Small-Business Optimism Ticked Down in March but Remains High; Quality of Labor Remains the Most Important Problem

By Robert Hughes

The small-business-optimism index from the National Federation of Independent Business fell slightly in March, coming in at 104.7 versus 107.6 in February. However, the March result extends a run of 16 consecutive months above 100, a very high level by historical comparison. While most of the individual indicators that make up the overall optimism index ticked down in the latest month, nearly all remain at very high levels. A significant concern among small businesses is the declining quality of the available labor force (see chart), particularly in the context of an already tight labor market and robust plans for increased hiring in the near future.

The general outlook remained positive as the percentage of respondents believing now was a good time to expand came in at 28, down from a cycle high of 32 in January and February but well above the single-digit percentages seen for most of 2016. The net percentage of respondents expecting better economic conditions (“better” minus “worse”) came in at 32, down from 43 in February but quite high compared to negative numbers from 2016. A net 20 percent expect higher sales over the coming months while a net 8 percent reported higher sales for the most recent three months versus the prior three months.

The percentage of firms planning to increase employment rose to 20 percent from 18 percent in February. The 20 percent result is one of the highest results on record. Thirty-five percent of firms report having openings they are not able to fill at the moment. At the same time, the percentage of firms reporting few or no qualified applicants for job openings was 47 percent in March, unchanged from February and 7 percentage points below the record-high 54 percent in December 2017. That combination in the labor market of healthy demand and weak supply has 19 percent of firms saying they intend to increase worker pay over the coming months.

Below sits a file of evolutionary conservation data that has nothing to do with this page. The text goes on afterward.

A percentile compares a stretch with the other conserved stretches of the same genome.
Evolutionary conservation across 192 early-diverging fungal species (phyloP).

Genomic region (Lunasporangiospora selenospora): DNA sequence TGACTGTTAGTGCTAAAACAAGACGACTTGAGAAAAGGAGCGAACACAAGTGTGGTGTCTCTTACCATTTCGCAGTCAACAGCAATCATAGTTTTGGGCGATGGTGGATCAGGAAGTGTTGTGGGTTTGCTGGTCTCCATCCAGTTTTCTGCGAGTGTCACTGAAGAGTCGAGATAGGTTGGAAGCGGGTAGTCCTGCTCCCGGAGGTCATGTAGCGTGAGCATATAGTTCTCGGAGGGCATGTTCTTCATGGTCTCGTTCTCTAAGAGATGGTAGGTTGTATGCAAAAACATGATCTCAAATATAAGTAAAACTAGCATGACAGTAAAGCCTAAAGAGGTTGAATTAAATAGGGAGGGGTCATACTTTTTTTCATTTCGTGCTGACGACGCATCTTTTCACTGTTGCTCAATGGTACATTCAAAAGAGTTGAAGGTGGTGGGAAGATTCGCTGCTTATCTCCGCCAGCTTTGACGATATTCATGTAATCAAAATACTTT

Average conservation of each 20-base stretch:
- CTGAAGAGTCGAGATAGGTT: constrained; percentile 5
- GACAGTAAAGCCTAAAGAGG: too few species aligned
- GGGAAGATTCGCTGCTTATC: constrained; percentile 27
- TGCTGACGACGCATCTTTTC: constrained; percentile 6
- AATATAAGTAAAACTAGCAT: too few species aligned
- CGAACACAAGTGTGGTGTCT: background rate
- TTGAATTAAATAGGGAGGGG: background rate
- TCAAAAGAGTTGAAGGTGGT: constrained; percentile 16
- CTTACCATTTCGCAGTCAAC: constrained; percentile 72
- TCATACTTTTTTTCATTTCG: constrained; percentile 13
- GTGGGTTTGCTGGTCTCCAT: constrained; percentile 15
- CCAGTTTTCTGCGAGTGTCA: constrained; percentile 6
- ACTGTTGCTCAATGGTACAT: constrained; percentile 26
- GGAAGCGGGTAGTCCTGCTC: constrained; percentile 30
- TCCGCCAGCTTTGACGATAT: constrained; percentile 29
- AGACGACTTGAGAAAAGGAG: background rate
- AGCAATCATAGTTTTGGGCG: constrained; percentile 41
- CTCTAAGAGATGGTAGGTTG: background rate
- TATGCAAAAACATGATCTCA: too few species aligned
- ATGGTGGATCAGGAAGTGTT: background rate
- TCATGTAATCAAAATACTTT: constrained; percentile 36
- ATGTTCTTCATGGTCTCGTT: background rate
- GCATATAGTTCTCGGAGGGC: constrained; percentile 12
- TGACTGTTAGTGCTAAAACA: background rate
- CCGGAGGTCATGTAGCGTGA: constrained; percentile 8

The labor-market dynamics have made quality of labor the most important issue for small businesses. Among the 10 issues listed in the survey, quality of labor ranks first at 21 percent, government regulation and red tape came in second at 14 percent, and taxes were third on the list at 13 percent (see chart). At the bottom of the list was inflation, with just 1 percent saying it was an issue. Inflation has been at the bottom of the list for several years, reflecting the slow pace of price increase over the current cycle. Financing and interest rates were the second-lowest while cost of labor was third-lowest, at 8 percent. Cost of labor, however, has been drifting up in recent years, reflecting the tightening labor market (see chart).

The report is consistent with other economic data that suggest a positive outlook for the economy in the months and quarters ahead. However, tightness in the labor market, while a win for workers, is putting pressure on labor costs and profits for small businesses.

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Robert Hughes

Robert Hughes joined AIER in 2013 following more than 25 years in economic and financial markets research on Wall Street. Bob was formerly the head of Global Equity Strategy for Brown Brothers Harriman, where he developed equity investment strategy combining top-down macro analysis with bottom-up fundamentals. Prior to BBH, Bob was a Senior Equity Strategist for State Street Global Markets, Senior Economic Strategist with Prudential Equity Group and Senior Economist and Financial Markets Analyst for Citicorp Investment Services. Bob has a MA in economics from Fordham University and a BS in business from Lehigh University.